Economists are becoming worried about the trend shown by the economic indicators, they see the chance of another recession increasing. Since the recession of 2007-08, the task of stimulating the economy has fallen mainly on the Federal Reserve because Congress has gridlocked itself into being useless. As a consequence of the recession, public sector debt rose from 64 percent of GDP in 2008 to 104 percent in 2015. Content with making divisive ideological orations, the conservative contingent in Congress ducks making decisions. This results in a disgraceful melee to pass the annual federal budget. Coming up with a workable, long-term federal debt reduction plan is beyond the capability of federal lawmakers.
America’s housing market remains stable, the economy is adding new jobs. The overall GDP growth rate has been poor. Economic growth in 2016 is forecast at a low 2.4 percent. Although unemployment has fallen to near pre-recession levels, the productivity growth of the labor force remains perplexing sluggish. To complicate matters, the low interest rates have not resulted in more borrowing or spending. Although American interest rates remain low and inflation is well below the two percent goal, the nation’s decaying infrastructure needs have not been addressed.
A fiscal boost comes with capital spending on new infrastructure and/or the maintenance of existing systems. The money spent on schools, roads, hospitals and water systems induces complementary spending in other sectors of the economy. The potholed roads in American cities push up car-maintenance cost by $700 per vehicle. A third of America’s roads are in poor shape, one in nine of the nation’s bridges are no longer structurally sound. In 2010, the U.S. Senate blocked a proposal to establish a public infrastructure bank and a plan to spend $50 billion on improvements to roads, railways and airports. It was just part of the ongoing partisan squabbling that has slowed the recovery.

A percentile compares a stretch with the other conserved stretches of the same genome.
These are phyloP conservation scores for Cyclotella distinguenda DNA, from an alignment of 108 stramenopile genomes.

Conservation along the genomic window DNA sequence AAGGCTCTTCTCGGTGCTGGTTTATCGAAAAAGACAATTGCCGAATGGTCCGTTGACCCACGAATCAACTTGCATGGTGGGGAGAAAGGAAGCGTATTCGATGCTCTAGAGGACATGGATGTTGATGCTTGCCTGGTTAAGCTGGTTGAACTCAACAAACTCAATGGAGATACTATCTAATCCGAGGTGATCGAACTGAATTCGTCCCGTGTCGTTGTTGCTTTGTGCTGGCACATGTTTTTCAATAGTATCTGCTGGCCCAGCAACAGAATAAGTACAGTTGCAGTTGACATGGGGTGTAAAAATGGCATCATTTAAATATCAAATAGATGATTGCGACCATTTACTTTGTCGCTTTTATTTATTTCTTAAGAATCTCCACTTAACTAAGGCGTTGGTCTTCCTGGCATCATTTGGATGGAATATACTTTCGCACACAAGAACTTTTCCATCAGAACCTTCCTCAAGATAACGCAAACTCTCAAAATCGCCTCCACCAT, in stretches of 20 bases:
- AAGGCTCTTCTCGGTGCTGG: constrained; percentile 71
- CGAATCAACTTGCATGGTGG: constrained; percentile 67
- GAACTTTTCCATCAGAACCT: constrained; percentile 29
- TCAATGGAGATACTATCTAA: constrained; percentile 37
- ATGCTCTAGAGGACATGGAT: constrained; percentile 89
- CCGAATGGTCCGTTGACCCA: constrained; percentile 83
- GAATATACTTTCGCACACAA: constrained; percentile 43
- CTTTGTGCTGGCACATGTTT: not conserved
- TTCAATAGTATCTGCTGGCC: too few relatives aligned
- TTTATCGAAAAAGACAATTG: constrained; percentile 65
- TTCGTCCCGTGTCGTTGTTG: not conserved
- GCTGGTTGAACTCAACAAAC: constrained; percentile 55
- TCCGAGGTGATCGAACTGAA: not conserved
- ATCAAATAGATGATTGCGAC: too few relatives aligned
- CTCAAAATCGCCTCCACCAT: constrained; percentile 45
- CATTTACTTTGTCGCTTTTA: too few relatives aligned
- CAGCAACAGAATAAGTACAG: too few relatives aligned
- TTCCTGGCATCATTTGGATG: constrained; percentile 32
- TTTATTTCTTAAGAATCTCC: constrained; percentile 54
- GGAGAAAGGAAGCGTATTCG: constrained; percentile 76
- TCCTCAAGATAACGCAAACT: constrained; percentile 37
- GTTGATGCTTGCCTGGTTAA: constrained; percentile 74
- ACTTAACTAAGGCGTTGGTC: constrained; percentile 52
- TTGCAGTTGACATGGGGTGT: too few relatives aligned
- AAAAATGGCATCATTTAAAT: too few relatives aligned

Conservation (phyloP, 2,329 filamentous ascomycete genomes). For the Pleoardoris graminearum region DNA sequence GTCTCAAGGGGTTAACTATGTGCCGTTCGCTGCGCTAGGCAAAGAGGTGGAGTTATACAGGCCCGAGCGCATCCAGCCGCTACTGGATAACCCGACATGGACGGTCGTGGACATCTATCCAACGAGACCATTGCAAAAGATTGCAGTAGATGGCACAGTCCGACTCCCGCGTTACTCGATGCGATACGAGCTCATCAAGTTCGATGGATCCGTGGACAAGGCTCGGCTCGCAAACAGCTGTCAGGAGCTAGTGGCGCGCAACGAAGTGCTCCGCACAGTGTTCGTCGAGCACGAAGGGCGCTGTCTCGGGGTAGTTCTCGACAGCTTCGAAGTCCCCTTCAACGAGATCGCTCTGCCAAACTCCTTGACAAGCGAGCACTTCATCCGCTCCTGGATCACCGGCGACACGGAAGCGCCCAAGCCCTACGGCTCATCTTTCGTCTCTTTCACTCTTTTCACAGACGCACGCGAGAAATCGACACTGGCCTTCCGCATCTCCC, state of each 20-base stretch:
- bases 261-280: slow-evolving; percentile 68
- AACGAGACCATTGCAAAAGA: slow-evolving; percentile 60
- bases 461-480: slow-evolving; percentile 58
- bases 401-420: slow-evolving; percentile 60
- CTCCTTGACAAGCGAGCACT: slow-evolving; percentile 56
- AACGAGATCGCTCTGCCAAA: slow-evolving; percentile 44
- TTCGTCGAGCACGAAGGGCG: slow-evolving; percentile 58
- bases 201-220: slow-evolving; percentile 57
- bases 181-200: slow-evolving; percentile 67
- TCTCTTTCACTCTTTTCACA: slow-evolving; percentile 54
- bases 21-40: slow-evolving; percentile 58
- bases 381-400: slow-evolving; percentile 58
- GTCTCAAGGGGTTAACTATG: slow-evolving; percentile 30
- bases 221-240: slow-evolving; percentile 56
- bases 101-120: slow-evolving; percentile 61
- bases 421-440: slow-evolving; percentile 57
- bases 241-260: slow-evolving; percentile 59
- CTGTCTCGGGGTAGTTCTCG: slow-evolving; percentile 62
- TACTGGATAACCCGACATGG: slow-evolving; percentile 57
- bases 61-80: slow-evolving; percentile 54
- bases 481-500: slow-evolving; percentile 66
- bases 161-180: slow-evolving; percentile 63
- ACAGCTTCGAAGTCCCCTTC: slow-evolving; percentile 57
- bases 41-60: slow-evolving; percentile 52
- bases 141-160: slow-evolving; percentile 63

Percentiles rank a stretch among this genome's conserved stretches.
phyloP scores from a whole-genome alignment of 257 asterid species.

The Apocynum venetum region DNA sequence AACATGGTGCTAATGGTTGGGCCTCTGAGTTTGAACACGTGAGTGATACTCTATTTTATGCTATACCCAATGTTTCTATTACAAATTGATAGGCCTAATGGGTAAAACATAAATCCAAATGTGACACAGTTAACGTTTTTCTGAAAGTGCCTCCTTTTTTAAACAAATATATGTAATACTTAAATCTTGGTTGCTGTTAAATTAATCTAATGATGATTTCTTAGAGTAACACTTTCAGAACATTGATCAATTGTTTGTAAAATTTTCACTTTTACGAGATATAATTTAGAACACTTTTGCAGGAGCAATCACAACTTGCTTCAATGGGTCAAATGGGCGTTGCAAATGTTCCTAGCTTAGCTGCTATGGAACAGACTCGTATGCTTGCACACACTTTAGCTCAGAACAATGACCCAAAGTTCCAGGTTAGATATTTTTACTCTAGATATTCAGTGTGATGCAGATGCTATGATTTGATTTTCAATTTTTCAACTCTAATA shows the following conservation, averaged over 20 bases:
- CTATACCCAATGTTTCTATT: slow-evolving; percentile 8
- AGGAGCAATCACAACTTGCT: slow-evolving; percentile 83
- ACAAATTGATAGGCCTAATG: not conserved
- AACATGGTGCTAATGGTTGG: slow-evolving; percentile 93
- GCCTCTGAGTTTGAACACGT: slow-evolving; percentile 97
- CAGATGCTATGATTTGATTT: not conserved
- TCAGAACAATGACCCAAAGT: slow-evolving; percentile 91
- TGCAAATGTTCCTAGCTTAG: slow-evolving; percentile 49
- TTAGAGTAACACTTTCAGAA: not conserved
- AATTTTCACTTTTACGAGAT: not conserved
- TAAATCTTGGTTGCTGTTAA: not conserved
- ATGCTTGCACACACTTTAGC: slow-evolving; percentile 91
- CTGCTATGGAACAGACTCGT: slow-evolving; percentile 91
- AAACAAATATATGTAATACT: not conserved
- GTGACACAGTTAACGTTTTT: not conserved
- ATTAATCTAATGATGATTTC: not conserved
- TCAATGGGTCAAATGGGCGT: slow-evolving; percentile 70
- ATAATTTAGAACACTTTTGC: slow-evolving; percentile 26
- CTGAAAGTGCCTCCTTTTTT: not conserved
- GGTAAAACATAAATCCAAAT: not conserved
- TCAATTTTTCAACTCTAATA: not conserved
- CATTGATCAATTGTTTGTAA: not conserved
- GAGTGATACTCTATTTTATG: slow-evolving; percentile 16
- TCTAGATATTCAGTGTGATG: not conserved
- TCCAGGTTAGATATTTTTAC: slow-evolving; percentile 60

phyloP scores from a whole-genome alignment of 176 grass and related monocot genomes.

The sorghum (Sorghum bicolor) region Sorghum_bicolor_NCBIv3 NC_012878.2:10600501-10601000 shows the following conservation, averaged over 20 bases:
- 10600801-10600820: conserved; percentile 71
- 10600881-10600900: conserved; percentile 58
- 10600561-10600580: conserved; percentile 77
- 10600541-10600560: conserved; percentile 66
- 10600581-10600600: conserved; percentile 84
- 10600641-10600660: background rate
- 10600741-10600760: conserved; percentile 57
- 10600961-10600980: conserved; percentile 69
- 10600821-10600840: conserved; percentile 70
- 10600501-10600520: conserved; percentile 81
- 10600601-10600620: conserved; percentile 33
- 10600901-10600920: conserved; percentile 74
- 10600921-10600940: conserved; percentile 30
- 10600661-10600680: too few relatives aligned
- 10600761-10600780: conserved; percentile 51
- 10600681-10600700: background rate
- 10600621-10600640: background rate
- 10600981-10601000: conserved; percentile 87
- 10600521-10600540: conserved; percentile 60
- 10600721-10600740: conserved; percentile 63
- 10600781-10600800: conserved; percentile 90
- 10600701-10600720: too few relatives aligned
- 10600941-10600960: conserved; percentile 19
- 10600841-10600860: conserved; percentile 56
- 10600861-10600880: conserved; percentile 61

America’s irksome banking sector is performing better because in 2009 the banks were required to raise capital or had it shoved upon them with restrictions by the government. Although there is much talk about reforming the tax code in Congress, little gets done. An ideal tax system should be simple. It should be progressive, placing a greater burden on the rich. The tax system should also be impartial, not influencing people’s choices about how hard to work, or decisions on what to produce or consume. In short, it should be a revenue raising venture to support the government.
The economic trends in other countries are also turning gloomy. The European Union is becalmed, many emerging markets are facing increasing debt, slow growth, declining currency values and rising inflation. Economic growth in China, the world’s second largest economy, is slowing down. The Federal Reserve has virtually nothing left in its arsenal of recession fighting and economy stimulating tools. If and when the next recession arrives, it will be up to the administration and the standstill Congress to come up with new programs. Based on the record of the recent past, the prospects are not very good for the United States.